Last week he waited outside the Rafah crossing, hoping his name would be called so he could board one of the three buses Egypt allows in every day.
“There is nothing left for us here,” he said. “No work, no present, no future, and above all, no hope.”
His uncle lives in Germany and is working on getting him a visa to travel there. Until then, he intends to sojourn in Egypt.
“If things don’t work out, I don’t know what I will do. But any place would be better than Gaza,” he said.
At the other end of the long and uncertain journey is Karim Nashwan, a prominent lawyer who left Gaza with his family in 2016 after his children graduated from university and now lives outside Brussels. He says he wishes he had left even earlier.
“My children decided to leave, and I agreed with them. They have no jobs, no safety, no future and no life in Gaza,” he said in a phone interview.
His wife and five children risked everything to travel the Turkey-Greece route before eventually flying onward to Belgium. He was able to join them later by traveling to Belgium legally under a family reunification program.
“The children learned the language and are integrating in the society,” he said. “We lost hope in Gaza.”


LIVE: Middle East renews travel warnings as cases of coronavirus increase in Iran

Updated 52 min 29 sec ago

LIVE: Middle East renews travel warnings as cases of coronavirus increase in Iran

  • Kuwait has not registered any new coronavirus infections over the past 24 hours
  • Australian citizens and permanent residents returning from Iran would be required to self-isolate for 14 days

DUBAI: Governments in the Middle East renewed warnings for citizens and residents against traveling to coronavirus-hit countries, including Iran, where hundreds were tested positive and the death toll hitting 43 on Saturday.

15:07 - A World Health Organization delegation visited Kuwait and commended the efforts of Gulf states in airports against the spread of coronavirus, despite the high number of travelers.

14:23 - Qatar’s health ministry reported on Saturday the first case of coronavirus infection in the country, the state-run Qatar News Agency said.

The man is a 36 year old Qatari citizen, who returned from a trip to Iran, the ministry added.

14:06 - UAE’s ministry of education suspended nursery classes starting March 1, the announcement said on twitter.

School activities and trips will be suspended to prevent coronavirus spread, the ministry added.

13:00 - Iran’s death toll from the coronavirus outbreak has reached 43, a health official told state TV on Saturday, adding that the number of infected people across the country has reached 593.
“Unfortunately nine people died of the virus in the last 24 hours. The death toll is 43 now. The new confirmed infected cases since yesterday is 205 that makes the total number of confirmed infected people 593,” Kianush Jahanpur told state TV.

12:48 - Oman announced the first case of coronavirus recovery, the state news agency ONA reported on Saturday.

The remaining cases continue to receive treatments and are reported to be stable.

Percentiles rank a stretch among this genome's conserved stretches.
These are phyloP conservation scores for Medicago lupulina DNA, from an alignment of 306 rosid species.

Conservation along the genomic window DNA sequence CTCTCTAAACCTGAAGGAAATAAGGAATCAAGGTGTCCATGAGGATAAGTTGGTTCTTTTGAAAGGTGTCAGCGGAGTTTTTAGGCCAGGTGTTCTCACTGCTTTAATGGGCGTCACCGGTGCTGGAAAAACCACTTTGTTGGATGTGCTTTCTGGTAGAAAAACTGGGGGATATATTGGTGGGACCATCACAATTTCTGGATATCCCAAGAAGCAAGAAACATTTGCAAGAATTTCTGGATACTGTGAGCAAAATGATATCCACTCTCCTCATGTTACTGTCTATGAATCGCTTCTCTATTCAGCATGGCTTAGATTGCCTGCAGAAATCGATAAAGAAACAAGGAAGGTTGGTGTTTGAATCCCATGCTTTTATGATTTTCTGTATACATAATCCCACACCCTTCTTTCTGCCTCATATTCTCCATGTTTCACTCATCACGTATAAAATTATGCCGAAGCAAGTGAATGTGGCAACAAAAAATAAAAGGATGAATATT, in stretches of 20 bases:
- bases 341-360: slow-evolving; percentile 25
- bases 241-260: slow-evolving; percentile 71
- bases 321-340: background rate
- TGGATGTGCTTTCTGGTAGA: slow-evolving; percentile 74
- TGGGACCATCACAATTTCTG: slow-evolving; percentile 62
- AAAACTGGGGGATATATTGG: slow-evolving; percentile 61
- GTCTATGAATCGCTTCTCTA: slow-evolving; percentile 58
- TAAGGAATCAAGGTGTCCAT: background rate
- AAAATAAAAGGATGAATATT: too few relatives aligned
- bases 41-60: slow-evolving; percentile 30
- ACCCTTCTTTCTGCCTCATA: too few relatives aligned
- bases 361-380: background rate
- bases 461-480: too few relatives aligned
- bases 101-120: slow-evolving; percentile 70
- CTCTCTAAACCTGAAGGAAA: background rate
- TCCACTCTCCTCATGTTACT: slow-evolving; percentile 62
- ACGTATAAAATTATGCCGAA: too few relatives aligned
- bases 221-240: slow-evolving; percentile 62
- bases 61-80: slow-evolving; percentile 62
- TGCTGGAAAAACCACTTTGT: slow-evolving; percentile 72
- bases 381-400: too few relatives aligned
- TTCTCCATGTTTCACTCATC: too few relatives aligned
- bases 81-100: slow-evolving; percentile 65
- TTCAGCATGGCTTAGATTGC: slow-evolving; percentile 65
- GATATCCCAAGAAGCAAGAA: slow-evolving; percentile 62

12:39 - Iran’s government spokesman will hold his weekly news conference online due to the outbreak of coronavirus in the country, which has the highest death toll outside China, the semi-official Mehr news agency reported on Saturday.
Iran warned on Friday of a “difficult week ahead” after health authorities said the death toll had reached 34 and another 388 people were infected with the coronavirus.

Also, Iranian MP Mohammad Ali Ramazani Dastak, who was elected as the representative for Astaneh-ye Ashrafiyeh, died on Saturday morning.

He is believed to have been tested positive for coronavirus and died at the hospital due to “influenza and chemical injuries” receveid during the Iran-Iraq war, state-run news agency ISNA reported.

11:31 - Saudi Arabia called on citizens and residents to postpone unnecessary travel to Lebanon amid concerns over coronavirus.

The Saudi embassy in Lebanon also asked its citizens, located in the Levantine country, to take precautions, avoid crowded places and reach out to the embassy whenever they need help.

Lebanon confirmed its fourth case of the virus on Friday and announced that it was closing all schools until March 8.

10:16 - Kuwait also asked its citizens to avoid traveling over concerns of coronavirus contamination, a health ministry official said at a media conference on Saturday.
The Gulf state has not registered any new coronavirus infections over the past 24 hours, she said.
The total number of people infected with the disease in Kuwait is 45, the health ministry said on Friday, which has reported no deaths.

9:51 - Australia will deny entry to all foreign nationals traveling from Iran due to the escalating outbreak of coronavirus in the Islamic republic, the government said on Saturday.
Foreign nationals traveling from Iran to Australia would need to spend 14 days in another country from March 1, Health Minister Greg Hunt said.
“There is likely at this stage a high level of undetected cases and therefore those cases won’t be intercepted or identified on departure from Iran,” Hunt said.
Australian citizens and permanent residents returning from Iran would be required to self-isolate for 14 days and the travel advice for Australians traveling to Iran has been raised to “do not travel.”
Health authorities on Saturday confirmed the number of cases of coronavirus in Australia was 25 after a 63-year-old woman returning from Iran became ill.
Iran has the highest death toll from the flu-like virus outside of China at 34, although World Health Organization (WHO) experts say the outbreak in the country could be worse than is currently known.
The rapid spread of the coronavirus has fueled fears of a pandemic, with multiple countries reporting their first cases this week as the WHO raised its global risk alert to “very high.”